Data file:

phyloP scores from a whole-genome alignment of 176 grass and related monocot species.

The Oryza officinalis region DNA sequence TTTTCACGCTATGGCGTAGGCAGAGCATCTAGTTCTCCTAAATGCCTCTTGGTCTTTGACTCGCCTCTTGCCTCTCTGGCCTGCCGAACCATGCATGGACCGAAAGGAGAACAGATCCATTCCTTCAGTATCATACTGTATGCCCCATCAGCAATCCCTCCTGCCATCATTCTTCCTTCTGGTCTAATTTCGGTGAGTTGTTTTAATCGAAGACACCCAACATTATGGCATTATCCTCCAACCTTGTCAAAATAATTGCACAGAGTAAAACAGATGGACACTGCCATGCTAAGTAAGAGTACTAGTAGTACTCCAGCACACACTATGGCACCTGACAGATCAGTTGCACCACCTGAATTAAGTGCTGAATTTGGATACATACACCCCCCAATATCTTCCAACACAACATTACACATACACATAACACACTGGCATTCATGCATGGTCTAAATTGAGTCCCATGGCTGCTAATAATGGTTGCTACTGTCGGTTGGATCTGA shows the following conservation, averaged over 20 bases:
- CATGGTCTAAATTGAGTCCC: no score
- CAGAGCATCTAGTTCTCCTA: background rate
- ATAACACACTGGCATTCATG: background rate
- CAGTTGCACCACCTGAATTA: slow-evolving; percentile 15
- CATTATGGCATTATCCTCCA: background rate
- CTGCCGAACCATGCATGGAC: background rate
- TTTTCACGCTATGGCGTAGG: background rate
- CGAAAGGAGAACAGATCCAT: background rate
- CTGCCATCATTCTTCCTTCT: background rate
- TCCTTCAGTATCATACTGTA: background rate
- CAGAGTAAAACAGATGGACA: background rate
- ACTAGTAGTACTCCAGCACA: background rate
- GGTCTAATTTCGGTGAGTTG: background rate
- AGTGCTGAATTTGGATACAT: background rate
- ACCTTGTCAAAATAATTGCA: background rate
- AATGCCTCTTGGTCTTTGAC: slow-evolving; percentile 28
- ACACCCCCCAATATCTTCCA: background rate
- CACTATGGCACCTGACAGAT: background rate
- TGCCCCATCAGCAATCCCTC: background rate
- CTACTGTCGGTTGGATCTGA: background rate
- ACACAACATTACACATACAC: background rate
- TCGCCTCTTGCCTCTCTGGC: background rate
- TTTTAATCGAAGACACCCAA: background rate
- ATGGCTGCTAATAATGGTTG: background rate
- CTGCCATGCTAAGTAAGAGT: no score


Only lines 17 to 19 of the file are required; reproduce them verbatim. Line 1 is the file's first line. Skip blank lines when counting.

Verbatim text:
- ACCTTGTCAAAATAATTGCA: background rate
- AATGCCTCTTGGTCTTTGAC: slow-evolving; percentile 28
- ACACCCCCCAATATCTTCCA: background rate